Gift wrapping

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Gifts wrapped in the traditional Japanese wrapping called Furoshiki.

Gift wrapping is the act of enclosing a gift in some sort of material. Wrapping paper is a kind of paper designed for gift wrapping. An alternative to gift wrapping is using a gift box or bag. A wrapped or boxed gift may be held closed with ribbon and topped with a decorative bow (an ornamental knot made of ribbon).


Hemp wrapping paper, China, circa 100 BC.

The use of wrapping paper is first documented in ancient China, where paper was invented in 2nd century BC.[1] In the Southern Song dynasty, monetary gifts were wrapped with paper, forming an envelope known as a chih pao. The wrapped gifts were distributed by the Chinese court to government officials. [2] In the Chinese text Thien Kung Khai Wu, Sung Ying-Hsing states that the coarsest wrapping paper is manufactured with rice straws and bamboo fiber.[3]

Although the Hall brothers Rollie and Joyce Hall, founders of Hallmark Cards, did not invent gift wrapping, their innovations led to the development of modern gift wrapping. They helped to popularize the idea of decorative gift wrapping in the 20th century, and according to Joyce Hall, "the decorative gift-wrapping business was born the day Rollie placed those French envelope linings on top of that showcase."[4]


Gift wrapping has been shown to positively influence the recipient who are more likely to rate their gifts positively if they had traditional gift wrapping.[5]

By culture[edit]

Gift wrapped presents beneath the Christmas tree

Western cultures[edit]

In Western culture, gifts are often wrapped in wrapping paper and accompanied by a gift note which may note the occasion, the receiver's name and the giver's name.

Modern patterned wrapping paper was introduced to the American market by the Hall Brothers in 1917. The Kansas City stationery store had run out of traditional white, red, and green monocolor tissue papers, and started selling colorful envelope liners from France. Proving popular, the company promoted the new designs in the subsequent decades, adding ribbons in the 1930s, and Hallmark remains one of the largest American producers of gift wrap.[6]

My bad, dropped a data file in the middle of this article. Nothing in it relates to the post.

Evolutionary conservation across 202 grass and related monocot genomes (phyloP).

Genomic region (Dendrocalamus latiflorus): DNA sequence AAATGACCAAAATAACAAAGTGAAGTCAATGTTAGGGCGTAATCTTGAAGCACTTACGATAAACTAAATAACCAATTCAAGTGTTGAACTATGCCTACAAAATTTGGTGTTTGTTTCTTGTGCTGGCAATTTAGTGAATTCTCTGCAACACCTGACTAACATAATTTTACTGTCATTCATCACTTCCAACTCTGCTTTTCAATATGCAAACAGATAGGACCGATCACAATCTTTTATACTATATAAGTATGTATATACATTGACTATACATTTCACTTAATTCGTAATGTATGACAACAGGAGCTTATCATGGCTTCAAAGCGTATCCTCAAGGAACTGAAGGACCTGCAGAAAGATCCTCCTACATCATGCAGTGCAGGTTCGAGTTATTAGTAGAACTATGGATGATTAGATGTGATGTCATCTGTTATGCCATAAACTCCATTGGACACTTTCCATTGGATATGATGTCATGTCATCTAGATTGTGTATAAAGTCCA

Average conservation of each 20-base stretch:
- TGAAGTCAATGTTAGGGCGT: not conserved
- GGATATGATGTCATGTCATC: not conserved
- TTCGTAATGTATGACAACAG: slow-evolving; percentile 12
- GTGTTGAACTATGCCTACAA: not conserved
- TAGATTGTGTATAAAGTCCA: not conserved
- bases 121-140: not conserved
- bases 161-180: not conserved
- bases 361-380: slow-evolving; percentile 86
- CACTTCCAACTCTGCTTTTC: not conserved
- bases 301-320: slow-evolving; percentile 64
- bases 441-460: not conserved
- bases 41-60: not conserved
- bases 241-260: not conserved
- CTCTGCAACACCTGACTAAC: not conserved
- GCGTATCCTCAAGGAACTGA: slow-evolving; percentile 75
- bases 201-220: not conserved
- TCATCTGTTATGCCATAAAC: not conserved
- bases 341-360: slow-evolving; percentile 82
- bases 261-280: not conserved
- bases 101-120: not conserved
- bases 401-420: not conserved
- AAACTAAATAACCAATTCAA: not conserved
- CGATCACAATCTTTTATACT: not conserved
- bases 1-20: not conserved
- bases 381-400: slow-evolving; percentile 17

In the United States, an additional five million tons of waste are generated over the Christmas gift-giving period; four million tons of this is wrapping paper and shopping bags.[7] Some people attempt to avoid this by unwrapping gifts with care to hopefully allow the paper to be reused, while others use decorated cloth gift sacks that can be easily reused many times; both of these concepts are part of the green gifting trend that encourages recycling. Additionally, some people use old newspapers instead of wrapping paper. [8]

Asian cultures[edit]

In Chinese culture, red wrapping denotes luck because it is such a vibrant and strong color. It is seen as a symbol of happiness and good health.

In Japanese culture, wrapping paper and boxes are common. However, the traditional cloth wrapping called furoshiki is increasing in popularity, particularly as an ecologically friendly alternative to wrapping paper.[9]

In Korean culture, bojagi are sometimes used for gift wrapping. A yedanbo is a ceremonial gift bojagi used to wrap wedding gifts from the bride's family to the members of the groom's.[10]


  1. ^ Tsien, Tsuen-Hsuin (1985). Paper and Printing. Joseph Needham, Science and Civilisation in China, Chemistry and Chemical Technology. 5 part 1. Cambridge University Press. p. 38. ISBN 9780521086905. Retrieved 4 January 2020.
  2. ^ Tsien 1985, p. 122
  3. ^ Tsien 1985, p. 123
  4. ^ Patrick Regan (15 December 2009). Hallmark: A Century of Giving. Andrews McMeel Publishing. p. 45. ISBN 978-0-7407-9240-3.
  5. ^ Feinn, Lily. "Why Do We Wrap Gifts? A Brief History Of Wrapping Paper". Retrieved 2017-12-05.
  6. ^ "The History Of Gift Wrap"
  7. ^ "Waste Facts and Figures".
  8. ^ Weise, Elizabeth. "Bows, glitter, ribbon are not recyclable. Here's how to recycle your Christmas wrapping paper". USA Today. Gannett Satellite Information Networks, LLC. Retrieved 9 July 2020.
  9. ^ Minister Koike created the "Mottainai Furoshiki" as a symbol of Japanese culture to reduce wastes, Ministry of the Environment
  10. ^ About Korea - Bojagi,

External links[edit]

Media related to Gift-wrapping at Wikimedia Commons